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15 Mar, 2007 04:13

Turmoil in U.S. mortgage market unlikely to damage Russia

Turmoil in U.S. mortgage market unlikely to damage Russia

Stock brokers around the world have been selling off shares in the wake of concerns about the U.S. mortgage industry. Though in some scenarios this could cause long-term effects on the Russia's economy, analysts say it’s unlikely.

More and more people in the United States aren’t paying their mortgages. Defaulted loans and re-possessions are at the highest level since records began and it’s starting to strain the American economy.

When it comes to finance, if the United States sneezes, the rest of the world catches a cold. Markets in Europe and Asia fell by up to 3% as shares were sold off worldwide. It was the second major slump in global exchanges in the past two weeks.

Russia’s indexes were also hit, and although analysts remain optimistic about the country’s economy, there are notes of caution for the future.

“You can make the case that if the U.S. economy goes down, it'll lower demand for oil globally, because U.S. consumes much oil. If the oil price goes down, in that case – yes, it could have effect on Russia’s market. It could reduce borrowing rates; it could reduce loaning rates, consumption and so forth. But for the time being there’s absolutely no direct linkage between the two markets,” said Eric DePoy, ALFA Bank Chief Analyst.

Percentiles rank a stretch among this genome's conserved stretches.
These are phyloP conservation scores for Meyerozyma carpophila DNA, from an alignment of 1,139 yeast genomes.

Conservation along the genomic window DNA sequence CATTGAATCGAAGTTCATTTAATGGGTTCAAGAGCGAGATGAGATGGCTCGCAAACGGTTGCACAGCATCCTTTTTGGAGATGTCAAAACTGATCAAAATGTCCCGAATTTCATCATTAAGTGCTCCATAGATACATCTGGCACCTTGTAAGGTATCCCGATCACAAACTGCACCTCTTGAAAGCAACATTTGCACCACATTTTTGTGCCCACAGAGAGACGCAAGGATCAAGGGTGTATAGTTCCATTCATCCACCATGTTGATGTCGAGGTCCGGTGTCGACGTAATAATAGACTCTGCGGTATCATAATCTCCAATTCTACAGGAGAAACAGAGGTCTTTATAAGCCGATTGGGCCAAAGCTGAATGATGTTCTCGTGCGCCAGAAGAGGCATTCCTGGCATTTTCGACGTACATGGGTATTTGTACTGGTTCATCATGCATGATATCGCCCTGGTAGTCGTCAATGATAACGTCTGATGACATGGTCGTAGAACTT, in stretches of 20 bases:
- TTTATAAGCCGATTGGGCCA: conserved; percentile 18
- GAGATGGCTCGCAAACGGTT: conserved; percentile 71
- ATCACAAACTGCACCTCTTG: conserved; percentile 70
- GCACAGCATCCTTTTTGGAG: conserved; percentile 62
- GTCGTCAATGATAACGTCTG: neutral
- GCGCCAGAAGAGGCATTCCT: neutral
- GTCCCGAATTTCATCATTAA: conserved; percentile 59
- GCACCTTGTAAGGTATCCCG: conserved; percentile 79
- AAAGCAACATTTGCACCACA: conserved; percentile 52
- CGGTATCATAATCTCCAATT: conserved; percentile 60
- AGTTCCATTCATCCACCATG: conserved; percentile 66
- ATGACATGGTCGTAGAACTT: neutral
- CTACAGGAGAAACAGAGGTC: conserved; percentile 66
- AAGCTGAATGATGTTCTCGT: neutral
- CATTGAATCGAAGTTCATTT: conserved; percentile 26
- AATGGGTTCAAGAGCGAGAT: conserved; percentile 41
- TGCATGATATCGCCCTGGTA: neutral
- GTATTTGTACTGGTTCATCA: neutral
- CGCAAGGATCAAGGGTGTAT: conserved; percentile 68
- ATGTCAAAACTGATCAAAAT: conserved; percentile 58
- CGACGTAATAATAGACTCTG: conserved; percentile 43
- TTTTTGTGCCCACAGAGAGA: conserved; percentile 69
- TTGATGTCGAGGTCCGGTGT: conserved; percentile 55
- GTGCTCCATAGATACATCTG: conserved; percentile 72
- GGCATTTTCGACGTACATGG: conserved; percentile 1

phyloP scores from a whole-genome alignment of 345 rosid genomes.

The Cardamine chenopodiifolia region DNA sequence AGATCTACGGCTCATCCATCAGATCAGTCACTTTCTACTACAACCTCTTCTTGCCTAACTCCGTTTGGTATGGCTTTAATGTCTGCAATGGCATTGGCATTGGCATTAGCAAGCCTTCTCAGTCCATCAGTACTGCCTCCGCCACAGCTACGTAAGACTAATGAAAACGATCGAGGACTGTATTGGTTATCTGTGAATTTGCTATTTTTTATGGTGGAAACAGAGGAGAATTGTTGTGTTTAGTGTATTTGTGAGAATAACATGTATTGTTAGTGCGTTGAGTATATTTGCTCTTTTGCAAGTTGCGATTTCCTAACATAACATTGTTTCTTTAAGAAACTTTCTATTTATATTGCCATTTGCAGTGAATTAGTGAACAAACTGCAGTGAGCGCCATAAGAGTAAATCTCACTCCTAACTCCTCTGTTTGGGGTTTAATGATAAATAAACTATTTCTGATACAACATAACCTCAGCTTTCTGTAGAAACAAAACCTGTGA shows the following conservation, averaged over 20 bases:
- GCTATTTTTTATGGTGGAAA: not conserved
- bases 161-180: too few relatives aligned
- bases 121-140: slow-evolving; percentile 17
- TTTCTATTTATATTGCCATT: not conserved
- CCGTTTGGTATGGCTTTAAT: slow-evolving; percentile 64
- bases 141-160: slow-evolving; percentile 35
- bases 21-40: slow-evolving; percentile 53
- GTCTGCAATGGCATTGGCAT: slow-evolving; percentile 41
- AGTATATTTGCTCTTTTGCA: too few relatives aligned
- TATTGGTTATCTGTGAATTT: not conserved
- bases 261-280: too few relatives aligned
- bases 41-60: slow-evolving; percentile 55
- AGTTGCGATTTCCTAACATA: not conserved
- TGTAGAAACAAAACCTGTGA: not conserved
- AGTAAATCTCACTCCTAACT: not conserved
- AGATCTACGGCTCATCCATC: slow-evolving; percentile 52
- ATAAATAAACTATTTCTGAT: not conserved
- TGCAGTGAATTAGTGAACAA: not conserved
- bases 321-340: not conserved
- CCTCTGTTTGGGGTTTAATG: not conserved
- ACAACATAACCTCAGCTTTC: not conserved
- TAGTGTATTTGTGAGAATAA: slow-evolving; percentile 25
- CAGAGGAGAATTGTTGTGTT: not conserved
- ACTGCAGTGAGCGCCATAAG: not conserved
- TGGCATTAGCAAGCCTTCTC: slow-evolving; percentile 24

Many other analysts have also voiced concern that increasing numbers of mortgage loans in Russia could lead to problems in the industry similar to those the U.S. is currently experiencing. However, in Moscow, real estate industry workers are optimistic that the housing market bubble is not about to burst.

“I believe if a major crisis occurred in the U.S. market it would affect us. It might cause a price reduction. But so far there are no factors or reasons which could cause that. It’s a separate country and a separate market with its own growth. Our mortgages are different from the mortgages abroad in the interest rates, the conditions for the loan, and the people’s mentality is also very different. In our country if someone borrows money they always try to pay it back quickly. So it shouldn’t affect mortgage holders,” suggests Oleg Tamaeli, Best Realty Department Head.

For now, analysts are convinced that Russia remains a safe place for careful investors but are keeping their eyes on developments across the Atlantic. A serious slowdown in the U.S. economy could leave Russian borrowers with a major financial headache.